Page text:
Innovation by the Vertically Challenged

Innovation by the Vertically Challenged

October, 1939

I was required to make a 3 stop cross country flight to qualify for my commercial license. The trip, in South Western Ontario, was to be from Hamilton to London, to Jarvis, and back to Hamilton. At each stop it was required that the journey log book be signed by a responsible person. On this trip, I was to fly the DH 6O “Gypsy” Moth. I landed at the London Flying Club at Lambeth, and had the log book signed by the chief instructor. The “Moth” does not have a starter, so it is necessary to have someone ‘swing’ the propeller in order to start the engine. The mechanic at London started me up and away I went to Jarvis.

No one had told me what to expect at Jarvis. All I knew was that it was an airport. Sure enough, there was a radio operator and he was happy to sign my log book. He had probably done this numerous times before, but he made it appear serious and official. Perhaps to impress a 19 year old kid who looked all of 15, and 90 pounds soaking wet. Then I asked him if he could help me start my engine, but he declined saying that he had to stand by his radio.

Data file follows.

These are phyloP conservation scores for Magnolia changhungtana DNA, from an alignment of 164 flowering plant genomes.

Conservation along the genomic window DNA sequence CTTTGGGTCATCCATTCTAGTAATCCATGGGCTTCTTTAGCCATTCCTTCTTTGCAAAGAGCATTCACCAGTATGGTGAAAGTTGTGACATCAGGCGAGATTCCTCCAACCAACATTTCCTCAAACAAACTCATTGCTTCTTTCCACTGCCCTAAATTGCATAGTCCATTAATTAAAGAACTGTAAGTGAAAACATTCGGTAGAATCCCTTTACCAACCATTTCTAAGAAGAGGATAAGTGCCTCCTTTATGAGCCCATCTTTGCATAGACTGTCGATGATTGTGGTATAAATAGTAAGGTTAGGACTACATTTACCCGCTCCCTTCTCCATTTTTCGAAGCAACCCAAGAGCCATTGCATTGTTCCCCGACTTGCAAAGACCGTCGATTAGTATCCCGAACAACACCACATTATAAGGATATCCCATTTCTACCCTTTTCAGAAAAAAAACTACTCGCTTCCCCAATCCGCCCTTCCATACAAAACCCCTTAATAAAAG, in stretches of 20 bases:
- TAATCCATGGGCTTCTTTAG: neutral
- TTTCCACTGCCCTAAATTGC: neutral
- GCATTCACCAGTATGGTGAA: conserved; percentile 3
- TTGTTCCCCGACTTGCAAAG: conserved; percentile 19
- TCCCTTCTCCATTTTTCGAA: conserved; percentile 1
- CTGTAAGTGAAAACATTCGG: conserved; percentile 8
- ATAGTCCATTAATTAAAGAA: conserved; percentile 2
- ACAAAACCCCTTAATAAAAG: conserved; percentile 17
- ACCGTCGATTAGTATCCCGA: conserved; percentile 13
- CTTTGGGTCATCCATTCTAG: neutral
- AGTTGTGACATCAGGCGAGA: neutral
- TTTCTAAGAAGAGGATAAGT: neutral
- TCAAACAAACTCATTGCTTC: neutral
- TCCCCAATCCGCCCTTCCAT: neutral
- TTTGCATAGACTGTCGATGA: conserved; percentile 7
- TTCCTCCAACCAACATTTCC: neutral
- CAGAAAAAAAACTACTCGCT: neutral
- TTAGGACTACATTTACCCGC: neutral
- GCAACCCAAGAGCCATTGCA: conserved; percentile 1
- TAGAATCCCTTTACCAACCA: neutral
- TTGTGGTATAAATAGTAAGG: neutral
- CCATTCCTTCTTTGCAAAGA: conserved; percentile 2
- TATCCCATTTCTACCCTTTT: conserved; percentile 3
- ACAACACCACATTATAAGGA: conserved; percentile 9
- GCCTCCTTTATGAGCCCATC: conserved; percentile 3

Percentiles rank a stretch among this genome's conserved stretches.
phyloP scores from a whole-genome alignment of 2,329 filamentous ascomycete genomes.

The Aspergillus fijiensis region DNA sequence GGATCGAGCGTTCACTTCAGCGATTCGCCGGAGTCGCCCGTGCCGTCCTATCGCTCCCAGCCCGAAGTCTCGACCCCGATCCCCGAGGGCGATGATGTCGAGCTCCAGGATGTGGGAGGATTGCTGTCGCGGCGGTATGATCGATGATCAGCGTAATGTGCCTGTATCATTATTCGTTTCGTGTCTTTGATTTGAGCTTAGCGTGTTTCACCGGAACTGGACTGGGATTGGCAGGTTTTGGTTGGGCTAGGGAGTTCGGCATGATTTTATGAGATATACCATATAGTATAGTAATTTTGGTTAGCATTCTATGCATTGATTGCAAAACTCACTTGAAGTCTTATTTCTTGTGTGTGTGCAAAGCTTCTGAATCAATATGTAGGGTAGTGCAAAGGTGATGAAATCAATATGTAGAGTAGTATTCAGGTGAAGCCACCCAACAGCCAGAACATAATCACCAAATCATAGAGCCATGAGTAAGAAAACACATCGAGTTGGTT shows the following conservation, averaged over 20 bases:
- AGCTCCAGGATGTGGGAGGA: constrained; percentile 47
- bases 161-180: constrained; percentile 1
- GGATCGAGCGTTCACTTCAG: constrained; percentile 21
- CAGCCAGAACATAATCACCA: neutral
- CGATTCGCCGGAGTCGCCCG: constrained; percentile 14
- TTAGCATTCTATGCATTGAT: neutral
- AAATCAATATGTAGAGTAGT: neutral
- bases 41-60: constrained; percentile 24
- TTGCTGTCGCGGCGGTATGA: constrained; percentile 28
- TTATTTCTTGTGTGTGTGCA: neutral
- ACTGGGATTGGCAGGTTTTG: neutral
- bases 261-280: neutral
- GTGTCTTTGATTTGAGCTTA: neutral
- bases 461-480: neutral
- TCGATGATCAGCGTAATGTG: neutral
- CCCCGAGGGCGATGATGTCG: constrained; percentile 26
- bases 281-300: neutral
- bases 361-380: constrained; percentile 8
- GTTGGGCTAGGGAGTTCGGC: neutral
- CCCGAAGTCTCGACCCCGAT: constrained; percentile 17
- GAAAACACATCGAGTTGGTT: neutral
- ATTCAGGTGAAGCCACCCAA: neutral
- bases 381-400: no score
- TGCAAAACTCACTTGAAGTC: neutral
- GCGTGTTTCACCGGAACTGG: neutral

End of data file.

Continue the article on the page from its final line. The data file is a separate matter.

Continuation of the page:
If you were to look at a “Gypsy” Moth, and then me, you’d realize I can’t reach the propeller to start the engine. After a while, I figured out that if I put the tail up on a nearby fence, I could reach the propeller. After much struggling and heaving, I finally got the tail up on the fence. I set the engine controls, pulled the propeller through, switched the magnetos on, and pulled the propeller through once again. The engine started and lifting the tail from the fence was now easier because of the propeller wash over the drooping elevators. It was easier to move the aircraft away from the fence, as well. I jumped in, harnessed up, taxied out and took off.

There was much laughter and teasing around the Club house when I told them my experience at Jarvis.

Photo credit: The de Havilland Flying Club